Swan Lake (Manitoba)

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Swan Lake
Location Division No. 19, Manitoba
Coordinates 52°31′N 100°45′W / 52.517°N 100.750°W / 52.517; -100.750Coordinates: 52°31′N 100°45′W / 52.517°N 100.750°W / 52.517; -100.750
Primary inflows Swan River, Woody River
Catchment area 3,880 sq mi (10,000 km2)
Basin countries Canada
Average depth 7.5 ft (2.3 m)
Water volume 571,200 acre·ft (704,600,000 m3)
Surface elevation 851 ft (259 m)

Swan Lake is a lake located in the Canadian province of Manitoba. The lake, and several other features in the area, are named after the trumpeter swans found in the region.

Description[edit]

Swan Lake covers an area of 119 square miles (310 km2), with an average depth of 7.5 feet (2.3 m), giving a contained water volume of 571,200 acre foot (705,000,000 m3). There is a large marsh complex along the west shore of Swan Lake, near the Swan and Woody Rivers, which is a significant area for migrating birds in the region.

The Swan Lake drainage basin covers 3,880 square miles (10,000 km2) and extends into the province of Saskatchewan. It is located between the Duck Mountains and the Porcupine Hills. Two major rivers discharge into Swan Lake from the basin, the Swan River and the Woody River. Other topographic features include Thunder Hill, the Swan River valley and plain, the two river's many tributaries, and Swan Lake and its surrounding delta wetland area. In addition to Swan Lake, there are approximately 30 smaller lakes in the basin; the major ones being, Lac La Course, Madge Lake, Sarah Lake, Wellman Lake, Whitefish Lake and the Woody Lakes. Land elevations vary from 2,600 and 2,300 feet above sea level in the Porcupine Hills and Duck Mountains respectively, to 851 feet above sea level at Swan Lake.

The Porcupine Hills and Duck mountains are forested, as was the majority of the remainder of the basin originally. Explorer Thomas Simpson remarked when traveling through the area in 1837:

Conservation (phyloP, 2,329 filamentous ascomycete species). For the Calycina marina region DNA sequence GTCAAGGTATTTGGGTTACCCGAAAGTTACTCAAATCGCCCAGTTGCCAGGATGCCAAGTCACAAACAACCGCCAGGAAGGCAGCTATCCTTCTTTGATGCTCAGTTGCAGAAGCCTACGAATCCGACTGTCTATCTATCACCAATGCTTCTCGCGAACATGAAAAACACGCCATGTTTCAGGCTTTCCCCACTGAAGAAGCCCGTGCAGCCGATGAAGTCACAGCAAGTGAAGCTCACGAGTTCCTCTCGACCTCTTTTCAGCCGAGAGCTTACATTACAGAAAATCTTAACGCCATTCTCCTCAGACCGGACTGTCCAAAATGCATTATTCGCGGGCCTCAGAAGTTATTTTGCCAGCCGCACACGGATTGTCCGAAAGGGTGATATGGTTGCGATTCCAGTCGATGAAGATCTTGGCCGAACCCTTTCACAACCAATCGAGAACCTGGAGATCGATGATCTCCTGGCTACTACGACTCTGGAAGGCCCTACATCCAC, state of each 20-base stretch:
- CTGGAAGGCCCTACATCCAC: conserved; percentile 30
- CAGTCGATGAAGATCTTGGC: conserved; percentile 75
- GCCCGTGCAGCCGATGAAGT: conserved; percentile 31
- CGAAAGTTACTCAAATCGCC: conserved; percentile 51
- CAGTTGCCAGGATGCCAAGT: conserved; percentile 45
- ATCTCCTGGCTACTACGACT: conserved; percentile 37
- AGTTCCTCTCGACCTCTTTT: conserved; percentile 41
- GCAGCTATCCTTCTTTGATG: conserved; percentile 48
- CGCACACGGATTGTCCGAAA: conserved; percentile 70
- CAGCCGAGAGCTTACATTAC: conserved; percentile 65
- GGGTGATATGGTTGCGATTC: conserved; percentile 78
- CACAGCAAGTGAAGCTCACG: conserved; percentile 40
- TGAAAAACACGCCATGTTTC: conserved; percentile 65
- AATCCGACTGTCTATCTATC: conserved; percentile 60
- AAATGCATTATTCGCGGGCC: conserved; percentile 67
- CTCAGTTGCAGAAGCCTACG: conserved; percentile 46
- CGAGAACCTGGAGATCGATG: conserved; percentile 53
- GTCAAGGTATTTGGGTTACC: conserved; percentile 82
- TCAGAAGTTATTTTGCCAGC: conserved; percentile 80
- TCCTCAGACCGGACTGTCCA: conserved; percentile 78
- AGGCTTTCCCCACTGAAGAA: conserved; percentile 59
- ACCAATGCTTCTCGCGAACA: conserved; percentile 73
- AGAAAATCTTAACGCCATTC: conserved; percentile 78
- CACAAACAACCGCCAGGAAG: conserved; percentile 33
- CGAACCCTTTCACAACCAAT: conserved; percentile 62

The industry of man may, in some future age, convert this wilderness into a habitable land, as the climate is good, and barley, potatoes, and other vegetable produce have been raised at several points along Swan River.[1]

Much of the forest has since been cleared and replaced with agriculture. The area also supports significant forestry, hunting, sport-fishing, tourism and outdoor recreational activities. Currently 42.7% of the basin is forested, 38.4% is devoted to agriculture, 15.5% is surface water, with the remaining 3.4% unclassified. Wetlands occupy 10% of the basin, mostly bogs and shallow ponds located in the headwater areas of the Duck Mountains and Porcupine Hills, as well as the Swan Lake marsh complex.

Average annual precipitation in the basin is 19 inches. Frost free period ranges from 87 to 110 days. The basin's average annual discharge is approximately 495,000 acre foot (610,000,000 m3). Of that, up to 5,500 US gallons (21 m3) of water per day are free for domestic use without a water rights license. Less than 2,000 acre foot (2,500,000 m3) of annual water rights licenses have been approved (2005).

Total population living in the basin is approximately 14,000, the largest component consisting of approximately half of the total being rural residents living outside of major communities. The only communities on the lake itself are the main reserve of the Wuskwi Sipihk First Nation (Swan Lake 65C) and the northern part of the Rural Municipality of Mountain, both on the lake's western shores. The largest community in the basin is Swan River, Manitoba, with a population of 4,032. The remaining communities with the exception of Minitonas, have fewer than 500 residents. These communities are:

In Saskatchewan:

In Manitoba:

Resources[edit]

References[edit]

  1. ^ Narrative of the Discoveries on the North Coast of America, effected by the Officers of the Hudson’s Bay Company, during the years 1836—39, Thomas Simpson, 1843.